Friday, November 05, 2010
Blues play West Ham tomorrow. Their owners used to be our owners. It would have been nice to welcome them back with all the hospitality for whichthye St Andrews crowd is justly famed for, but it won't happen, not to David Gold. He has been banned. This is hilarious. He and Sully disrespected Yeung et al, all through the changeover process, and probably also stitched them up like kippers. Having trousered the money, Gold wanted to stay on, but he was told to go forth and multiply. He made some rather rude comments in one of the papers this week and has now been banned from the ground. We are a class act and no mistake.
As for the game, everyone is confidently expecting us to win comfortably, on the grounds that West Ham are even worse than the Villa. They are ignoring the immutable law……." The Bastards Will Always Let You Down". Get your money on a West Ham victory.
There was a decent article in the Guardian this morning on the best football documentaries. The Graham Taylor one gets a mention, as it should because it is brilliant. I was pleased to see a mention for 'Six Days to Saturday" a 1963 documentary all about Swindon Town. It is really good in itself, but is an absolutely fascinating piece of history. Players walk to the ground, they live in terraced houses, and Ernie Hunt supplements his income cutting his team mates hair. Yes. That Ernie Hunt. If you get a chance to see it, you should.
There was also an article by John Harris, bemoaning the lack of a counter to the coalition in the arts. Hang on John, son, it's only been 6 fucking months. Give the artists time to sharpen their pencils. I'm sure there is plenty of stuff out there, in the pubs and the little places, he should probably get out a bit more. A more pertinent point is that protest music is usually shit. Billy Bragg is shit. I prefer Charles Bragg. Crass were shit. John Cooper Clarke was brilliant, but he looked at desolation rather than politics. The best political band we have had is Gang of Four, and they were hardly a laugh a minute.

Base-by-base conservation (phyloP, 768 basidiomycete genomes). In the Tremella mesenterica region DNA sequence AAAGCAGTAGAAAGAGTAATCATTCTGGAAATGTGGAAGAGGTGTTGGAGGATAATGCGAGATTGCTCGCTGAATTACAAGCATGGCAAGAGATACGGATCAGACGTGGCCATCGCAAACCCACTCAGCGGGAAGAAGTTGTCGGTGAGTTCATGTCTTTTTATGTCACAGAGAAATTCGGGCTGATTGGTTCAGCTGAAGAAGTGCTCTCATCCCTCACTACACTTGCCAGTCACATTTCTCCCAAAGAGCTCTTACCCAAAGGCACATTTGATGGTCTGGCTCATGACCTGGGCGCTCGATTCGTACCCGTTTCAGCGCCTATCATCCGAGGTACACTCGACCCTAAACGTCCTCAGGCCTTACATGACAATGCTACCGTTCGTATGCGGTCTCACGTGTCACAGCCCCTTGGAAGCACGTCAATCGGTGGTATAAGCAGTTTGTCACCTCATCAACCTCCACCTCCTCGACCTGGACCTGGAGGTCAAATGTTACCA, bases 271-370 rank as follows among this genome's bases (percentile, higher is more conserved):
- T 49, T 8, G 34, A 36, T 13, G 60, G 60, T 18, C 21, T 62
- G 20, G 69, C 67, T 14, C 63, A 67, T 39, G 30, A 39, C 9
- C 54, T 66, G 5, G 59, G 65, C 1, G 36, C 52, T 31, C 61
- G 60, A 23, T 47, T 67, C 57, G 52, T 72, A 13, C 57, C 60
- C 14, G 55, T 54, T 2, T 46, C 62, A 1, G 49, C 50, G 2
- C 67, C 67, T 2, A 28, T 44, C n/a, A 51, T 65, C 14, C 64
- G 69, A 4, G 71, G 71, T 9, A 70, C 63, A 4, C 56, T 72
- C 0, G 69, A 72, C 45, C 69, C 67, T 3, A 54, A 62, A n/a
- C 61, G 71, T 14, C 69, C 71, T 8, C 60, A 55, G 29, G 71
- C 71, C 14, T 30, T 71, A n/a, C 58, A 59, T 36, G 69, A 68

In literature, the best protest writer this nation has seen in many a year is James Kelman, and look what happened when he won the Booker. The poor fucker was lucky he didn't get strung from a lamp post for his working class temerity. Crime is the best source of radical literature, and crime emanating from Glasgow, and Edinburg, and, to a lesser extent Dublin, is the best of a very good bunch. It does not call for revolution, but it examines the minutiae of wrecked communities and people and psyches in way that you won't see in the mainstream. It's there though, if you care to look for it.
Never mind all that. I am listening to Elliot Brood, again. What a band. Even listening in a warm kitchen on a miserable, black winters night, as soon as I hear the first chord, I am back in a tent, in a field, in Dorset, going apeshit, with a few hundred other old bastards, all grinning from ear to ear.